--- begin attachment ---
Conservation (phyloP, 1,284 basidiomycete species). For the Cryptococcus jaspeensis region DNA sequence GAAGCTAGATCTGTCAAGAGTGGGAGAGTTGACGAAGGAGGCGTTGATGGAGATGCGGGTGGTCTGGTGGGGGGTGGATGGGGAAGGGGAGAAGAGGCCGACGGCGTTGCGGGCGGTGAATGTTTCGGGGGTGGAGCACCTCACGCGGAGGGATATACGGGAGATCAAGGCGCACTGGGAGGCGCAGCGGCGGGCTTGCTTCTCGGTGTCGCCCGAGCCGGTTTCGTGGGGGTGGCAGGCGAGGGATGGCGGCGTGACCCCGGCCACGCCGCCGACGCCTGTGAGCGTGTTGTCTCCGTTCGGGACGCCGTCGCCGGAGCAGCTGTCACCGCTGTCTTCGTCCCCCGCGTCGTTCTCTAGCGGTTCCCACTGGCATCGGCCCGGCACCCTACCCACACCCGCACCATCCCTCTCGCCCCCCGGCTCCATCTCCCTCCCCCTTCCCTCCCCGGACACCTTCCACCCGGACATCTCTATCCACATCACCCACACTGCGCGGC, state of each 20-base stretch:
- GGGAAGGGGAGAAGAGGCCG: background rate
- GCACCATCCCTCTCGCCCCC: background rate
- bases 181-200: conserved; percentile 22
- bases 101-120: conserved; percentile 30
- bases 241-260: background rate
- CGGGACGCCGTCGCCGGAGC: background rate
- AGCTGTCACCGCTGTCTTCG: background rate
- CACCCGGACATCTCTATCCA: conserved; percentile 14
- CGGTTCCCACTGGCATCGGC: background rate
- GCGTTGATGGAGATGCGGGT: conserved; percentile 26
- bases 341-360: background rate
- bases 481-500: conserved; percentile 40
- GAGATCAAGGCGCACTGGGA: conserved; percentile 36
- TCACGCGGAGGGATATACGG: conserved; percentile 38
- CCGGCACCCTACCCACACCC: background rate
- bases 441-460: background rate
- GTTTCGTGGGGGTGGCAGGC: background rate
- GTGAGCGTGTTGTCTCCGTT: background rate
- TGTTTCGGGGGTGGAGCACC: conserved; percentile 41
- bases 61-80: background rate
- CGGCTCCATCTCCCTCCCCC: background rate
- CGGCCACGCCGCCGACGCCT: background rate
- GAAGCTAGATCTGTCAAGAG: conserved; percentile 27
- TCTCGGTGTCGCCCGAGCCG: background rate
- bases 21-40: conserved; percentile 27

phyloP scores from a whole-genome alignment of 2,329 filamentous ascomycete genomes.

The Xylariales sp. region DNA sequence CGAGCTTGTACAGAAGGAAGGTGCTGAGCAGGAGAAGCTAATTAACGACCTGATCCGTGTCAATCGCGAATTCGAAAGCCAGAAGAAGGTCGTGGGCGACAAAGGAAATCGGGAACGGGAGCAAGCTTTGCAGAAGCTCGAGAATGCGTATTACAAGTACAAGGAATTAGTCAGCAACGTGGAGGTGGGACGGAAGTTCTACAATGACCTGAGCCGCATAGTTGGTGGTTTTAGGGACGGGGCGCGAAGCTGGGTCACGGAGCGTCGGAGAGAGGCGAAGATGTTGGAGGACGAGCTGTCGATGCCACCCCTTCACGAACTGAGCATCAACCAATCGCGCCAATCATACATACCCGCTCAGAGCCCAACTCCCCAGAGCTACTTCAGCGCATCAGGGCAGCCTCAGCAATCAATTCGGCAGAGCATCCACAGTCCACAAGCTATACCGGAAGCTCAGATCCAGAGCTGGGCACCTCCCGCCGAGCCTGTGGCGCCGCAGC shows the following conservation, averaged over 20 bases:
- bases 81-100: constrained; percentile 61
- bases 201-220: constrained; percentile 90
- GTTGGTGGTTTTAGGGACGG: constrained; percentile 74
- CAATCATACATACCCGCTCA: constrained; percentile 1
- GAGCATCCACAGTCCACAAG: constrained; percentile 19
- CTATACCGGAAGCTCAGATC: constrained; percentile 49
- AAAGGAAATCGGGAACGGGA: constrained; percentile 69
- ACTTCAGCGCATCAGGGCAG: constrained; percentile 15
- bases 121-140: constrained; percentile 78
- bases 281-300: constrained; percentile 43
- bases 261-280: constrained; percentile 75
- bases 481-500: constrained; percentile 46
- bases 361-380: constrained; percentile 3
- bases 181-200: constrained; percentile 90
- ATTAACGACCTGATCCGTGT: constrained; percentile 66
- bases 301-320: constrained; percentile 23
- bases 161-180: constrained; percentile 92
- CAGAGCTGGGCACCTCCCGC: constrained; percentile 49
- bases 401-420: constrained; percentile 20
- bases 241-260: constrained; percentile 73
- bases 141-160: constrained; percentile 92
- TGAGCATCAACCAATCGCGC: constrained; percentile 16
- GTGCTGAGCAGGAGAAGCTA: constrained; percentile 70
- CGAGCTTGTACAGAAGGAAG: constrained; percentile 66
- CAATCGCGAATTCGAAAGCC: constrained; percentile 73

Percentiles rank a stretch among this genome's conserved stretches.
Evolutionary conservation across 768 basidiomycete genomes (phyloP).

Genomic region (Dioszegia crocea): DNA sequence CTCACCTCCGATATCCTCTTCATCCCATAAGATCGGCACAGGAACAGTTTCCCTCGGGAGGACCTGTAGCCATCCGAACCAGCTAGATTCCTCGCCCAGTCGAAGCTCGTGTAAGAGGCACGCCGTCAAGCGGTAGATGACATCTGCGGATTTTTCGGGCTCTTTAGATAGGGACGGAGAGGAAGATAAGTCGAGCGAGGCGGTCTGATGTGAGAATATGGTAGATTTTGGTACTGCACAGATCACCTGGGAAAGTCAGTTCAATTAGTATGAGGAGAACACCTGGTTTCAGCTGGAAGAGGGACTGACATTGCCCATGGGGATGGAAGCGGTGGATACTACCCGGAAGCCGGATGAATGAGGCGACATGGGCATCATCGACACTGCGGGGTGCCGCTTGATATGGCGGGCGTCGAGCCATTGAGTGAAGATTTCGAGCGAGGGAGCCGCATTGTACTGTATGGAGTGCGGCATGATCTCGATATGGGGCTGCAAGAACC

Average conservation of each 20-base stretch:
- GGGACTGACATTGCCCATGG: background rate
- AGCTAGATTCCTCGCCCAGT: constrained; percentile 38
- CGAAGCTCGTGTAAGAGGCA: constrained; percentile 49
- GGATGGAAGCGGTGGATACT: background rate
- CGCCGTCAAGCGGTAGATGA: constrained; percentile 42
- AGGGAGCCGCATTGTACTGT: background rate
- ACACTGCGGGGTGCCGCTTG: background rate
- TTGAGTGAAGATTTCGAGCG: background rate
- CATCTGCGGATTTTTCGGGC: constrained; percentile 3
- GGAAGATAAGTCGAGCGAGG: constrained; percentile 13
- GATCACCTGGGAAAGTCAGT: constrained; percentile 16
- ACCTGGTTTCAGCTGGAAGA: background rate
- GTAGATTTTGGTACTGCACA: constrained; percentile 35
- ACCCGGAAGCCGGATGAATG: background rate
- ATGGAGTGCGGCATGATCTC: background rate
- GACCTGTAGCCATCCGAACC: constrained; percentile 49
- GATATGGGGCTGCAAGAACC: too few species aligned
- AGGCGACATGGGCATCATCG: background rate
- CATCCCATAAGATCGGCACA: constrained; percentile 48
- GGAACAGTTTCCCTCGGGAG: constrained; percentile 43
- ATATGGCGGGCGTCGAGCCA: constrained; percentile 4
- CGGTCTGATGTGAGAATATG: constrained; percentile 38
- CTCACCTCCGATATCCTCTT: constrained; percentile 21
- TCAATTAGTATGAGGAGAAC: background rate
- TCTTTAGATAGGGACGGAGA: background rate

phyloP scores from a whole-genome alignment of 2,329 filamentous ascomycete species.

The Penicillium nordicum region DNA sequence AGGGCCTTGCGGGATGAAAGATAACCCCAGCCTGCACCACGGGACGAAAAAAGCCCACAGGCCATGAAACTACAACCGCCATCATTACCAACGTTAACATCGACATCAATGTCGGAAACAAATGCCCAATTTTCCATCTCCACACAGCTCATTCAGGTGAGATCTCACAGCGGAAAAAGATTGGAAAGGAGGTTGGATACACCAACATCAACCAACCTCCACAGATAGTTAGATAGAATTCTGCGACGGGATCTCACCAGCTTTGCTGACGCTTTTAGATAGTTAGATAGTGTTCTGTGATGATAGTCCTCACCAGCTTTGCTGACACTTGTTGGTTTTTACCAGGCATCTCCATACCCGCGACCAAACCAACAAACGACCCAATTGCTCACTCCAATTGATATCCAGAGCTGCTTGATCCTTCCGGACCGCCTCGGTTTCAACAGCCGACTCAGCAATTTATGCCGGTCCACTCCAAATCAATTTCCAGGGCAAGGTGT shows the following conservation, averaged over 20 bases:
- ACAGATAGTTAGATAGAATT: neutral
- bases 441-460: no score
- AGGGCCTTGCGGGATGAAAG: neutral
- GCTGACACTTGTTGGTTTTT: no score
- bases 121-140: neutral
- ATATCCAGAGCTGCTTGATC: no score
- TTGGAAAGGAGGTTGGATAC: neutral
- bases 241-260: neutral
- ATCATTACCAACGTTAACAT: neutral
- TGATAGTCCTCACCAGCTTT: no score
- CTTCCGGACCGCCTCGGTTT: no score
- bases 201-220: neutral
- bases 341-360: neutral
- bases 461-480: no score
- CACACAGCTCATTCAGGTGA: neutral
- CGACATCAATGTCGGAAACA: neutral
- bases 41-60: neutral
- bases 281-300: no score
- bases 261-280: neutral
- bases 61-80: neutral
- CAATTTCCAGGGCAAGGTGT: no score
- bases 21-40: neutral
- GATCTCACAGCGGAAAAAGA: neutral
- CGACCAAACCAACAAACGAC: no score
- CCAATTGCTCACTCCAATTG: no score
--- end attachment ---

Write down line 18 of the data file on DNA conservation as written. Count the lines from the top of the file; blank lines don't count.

- GTTTCGTGGGGGTGGCAGGC: background rate